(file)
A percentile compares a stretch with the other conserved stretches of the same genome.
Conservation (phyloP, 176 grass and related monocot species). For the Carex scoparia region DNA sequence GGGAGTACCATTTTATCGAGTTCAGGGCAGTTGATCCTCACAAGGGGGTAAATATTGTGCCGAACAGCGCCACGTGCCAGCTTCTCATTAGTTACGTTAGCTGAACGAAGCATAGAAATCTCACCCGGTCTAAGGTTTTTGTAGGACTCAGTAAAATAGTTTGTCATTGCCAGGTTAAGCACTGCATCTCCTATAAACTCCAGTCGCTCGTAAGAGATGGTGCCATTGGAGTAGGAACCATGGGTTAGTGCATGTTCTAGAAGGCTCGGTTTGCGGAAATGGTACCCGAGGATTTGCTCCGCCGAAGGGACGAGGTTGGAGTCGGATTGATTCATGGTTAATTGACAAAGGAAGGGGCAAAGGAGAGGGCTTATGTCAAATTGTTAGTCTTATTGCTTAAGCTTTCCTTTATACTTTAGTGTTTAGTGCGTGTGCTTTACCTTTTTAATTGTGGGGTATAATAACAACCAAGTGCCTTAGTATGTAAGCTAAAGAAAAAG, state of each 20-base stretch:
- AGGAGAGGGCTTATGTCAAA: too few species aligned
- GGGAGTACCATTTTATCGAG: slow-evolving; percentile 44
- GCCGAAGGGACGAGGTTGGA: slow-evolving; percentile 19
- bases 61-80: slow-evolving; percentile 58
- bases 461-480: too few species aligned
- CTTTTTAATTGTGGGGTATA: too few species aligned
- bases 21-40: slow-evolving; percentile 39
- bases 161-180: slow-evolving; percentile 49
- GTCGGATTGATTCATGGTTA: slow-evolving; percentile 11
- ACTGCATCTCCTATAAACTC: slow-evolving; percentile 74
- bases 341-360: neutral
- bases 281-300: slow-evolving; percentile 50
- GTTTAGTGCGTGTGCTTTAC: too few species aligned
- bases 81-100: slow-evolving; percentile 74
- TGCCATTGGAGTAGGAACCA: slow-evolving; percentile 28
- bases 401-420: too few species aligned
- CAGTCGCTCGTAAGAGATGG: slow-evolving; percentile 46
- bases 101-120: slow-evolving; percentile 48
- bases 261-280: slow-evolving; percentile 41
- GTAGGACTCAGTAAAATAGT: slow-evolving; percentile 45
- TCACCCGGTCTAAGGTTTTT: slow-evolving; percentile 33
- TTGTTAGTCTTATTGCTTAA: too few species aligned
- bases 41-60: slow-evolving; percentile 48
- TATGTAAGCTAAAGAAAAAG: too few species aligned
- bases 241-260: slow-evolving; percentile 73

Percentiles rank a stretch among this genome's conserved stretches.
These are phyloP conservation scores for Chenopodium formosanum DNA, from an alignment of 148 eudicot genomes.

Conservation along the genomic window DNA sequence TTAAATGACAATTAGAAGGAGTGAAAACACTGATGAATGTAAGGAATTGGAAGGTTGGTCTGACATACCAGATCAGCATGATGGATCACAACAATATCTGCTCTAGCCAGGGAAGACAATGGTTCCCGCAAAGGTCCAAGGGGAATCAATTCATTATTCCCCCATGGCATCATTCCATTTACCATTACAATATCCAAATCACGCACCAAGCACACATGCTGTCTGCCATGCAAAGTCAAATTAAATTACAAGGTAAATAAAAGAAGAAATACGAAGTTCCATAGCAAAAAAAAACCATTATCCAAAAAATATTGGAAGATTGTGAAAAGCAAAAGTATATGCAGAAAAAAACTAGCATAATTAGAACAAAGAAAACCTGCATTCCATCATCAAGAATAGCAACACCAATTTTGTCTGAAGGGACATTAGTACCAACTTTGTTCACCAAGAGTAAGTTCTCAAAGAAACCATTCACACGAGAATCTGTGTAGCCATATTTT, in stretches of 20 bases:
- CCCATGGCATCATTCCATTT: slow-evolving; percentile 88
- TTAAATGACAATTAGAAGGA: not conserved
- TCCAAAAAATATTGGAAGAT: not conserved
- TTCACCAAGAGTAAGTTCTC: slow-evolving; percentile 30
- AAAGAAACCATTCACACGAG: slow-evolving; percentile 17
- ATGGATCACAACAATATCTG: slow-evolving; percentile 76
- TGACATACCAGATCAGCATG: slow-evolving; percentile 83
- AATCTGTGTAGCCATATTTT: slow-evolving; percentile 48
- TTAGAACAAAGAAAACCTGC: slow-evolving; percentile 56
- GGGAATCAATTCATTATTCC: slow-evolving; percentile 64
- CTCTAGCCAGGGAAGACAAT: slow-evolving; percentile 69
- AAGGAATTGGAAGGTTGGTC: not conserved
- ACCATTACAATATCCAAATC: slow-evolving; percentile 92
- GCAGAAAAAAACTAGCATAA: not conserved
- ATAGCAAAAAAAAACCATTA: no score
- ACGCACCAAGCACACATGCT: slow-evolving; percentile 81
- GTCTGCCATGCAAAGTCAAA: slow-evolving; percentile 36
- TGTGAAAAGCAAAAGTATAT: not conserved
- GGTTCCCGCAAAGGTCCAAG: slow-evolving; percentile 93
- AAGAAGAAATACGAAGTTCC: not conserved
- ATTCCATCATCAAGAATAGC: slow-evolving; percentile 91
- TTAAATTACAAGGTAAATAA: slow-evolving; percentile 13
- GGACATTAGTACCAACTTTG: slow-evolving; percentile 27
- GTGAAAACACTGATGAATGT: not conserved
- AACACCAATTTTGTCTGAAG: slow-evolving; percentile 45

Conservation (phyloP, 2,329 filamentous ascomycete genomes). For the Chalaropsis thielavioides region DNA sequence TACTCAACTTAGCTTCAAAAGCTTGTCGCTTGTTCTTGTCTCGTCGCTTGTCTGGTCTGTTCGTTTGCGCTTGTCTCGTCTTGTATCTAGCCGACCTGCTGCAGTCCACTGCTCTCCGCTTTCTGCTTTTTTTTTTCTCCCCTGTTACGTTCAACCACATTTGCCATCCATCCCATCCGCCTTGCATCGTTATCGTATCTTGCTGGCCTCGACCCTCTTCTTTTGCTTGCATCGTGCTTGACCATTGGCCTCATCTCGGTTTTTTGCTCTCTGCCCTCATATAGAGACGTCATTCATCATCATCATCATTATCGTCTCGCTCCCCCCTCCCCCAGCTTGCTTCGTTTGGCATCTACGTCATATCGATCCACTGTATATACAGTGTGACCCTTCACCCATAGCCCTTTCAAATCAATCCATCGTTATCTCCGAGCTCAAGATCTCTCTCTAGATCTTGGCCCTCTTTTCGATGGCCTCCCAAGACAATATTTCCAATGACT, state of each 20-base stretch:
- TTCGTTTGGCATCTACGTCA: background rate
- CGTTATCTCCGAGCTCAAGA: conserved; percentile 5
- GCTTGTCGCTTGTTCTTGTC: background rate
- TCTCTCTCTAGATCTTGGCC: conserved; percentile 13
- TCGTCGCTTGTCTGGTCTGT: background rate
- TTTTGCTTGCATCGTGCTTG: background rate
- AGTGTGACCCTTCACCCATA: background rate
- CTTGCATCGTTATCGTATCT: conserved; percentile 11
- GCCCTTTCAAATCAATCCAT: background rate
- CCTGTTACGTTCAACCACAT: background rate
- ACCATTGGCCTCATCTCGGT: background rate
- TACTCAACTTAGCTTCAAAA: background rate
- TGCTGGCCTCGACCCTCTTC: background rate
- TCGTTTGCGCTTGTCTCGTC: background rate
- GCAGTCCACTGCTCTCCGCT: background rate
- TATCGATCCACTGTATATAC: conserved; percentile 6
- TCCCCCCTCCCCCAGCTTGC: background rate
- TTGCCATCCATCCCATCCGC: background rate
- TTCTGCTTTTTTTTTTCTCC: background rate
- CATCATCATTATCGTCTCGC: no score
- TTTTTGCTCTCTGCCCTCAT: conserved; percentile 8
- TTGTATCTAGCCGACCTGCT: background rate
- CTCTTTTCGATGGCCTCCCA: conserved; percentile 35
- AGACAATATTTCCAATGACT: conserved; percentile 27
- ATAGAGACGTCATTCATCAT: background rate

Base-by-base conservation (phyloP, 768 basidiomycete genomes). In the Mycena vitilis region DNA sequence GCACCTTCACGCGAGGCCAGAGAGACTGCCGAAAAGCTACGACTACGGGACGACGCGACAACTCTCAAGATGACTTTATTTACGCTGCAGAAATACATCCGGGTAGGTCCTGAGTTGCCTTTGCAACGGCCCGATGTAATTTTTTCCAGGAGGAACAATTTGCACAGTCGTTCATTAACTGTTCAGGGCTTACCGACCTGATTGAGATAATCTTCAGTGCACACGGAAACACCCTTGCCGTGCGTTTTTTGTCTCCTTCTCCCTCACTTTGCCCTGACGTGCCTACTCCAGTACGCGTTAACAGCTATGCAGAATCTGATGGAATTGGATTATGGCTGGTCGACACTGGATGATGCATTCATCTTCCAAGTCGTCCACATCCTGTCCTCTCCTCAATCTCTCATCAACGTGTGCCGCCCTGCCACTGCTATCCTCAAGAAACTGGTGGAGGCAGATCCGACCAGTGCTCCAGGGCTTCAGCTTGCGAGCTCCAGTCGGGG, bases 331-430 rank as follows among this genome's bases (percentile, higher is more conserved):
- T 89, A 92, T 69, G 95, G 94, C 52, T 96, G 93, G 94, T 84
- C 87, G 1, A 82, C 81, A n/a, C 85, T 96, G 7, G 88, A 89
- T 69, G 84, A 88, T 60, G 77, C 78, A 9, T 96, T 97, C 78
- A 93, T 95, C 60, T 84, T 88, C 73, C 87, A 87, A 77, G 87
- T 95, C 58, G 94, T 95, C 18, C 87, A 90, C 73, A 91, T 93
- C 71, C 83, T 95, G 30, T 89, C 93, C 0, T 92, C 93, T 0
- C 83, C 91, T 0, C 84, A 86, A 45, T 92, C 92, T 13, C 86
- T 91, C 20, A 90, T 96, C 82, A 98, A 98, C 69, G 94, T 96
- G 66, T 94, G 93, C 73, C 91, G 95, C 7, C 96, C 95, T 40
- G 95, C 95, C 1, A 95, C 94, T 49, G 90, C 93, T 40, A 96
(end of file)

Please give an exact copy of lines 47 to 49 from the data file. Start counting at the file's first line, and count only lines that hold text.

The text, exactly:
- GTCTGCCATGCAAAGTCAAA: slow-evolving; percentile 36
- TGTGAAAAGCAAAAGTATAT: not conserved
- GGTTCCCGCAAAGGTCCAAG: slow-evolving; percentile 93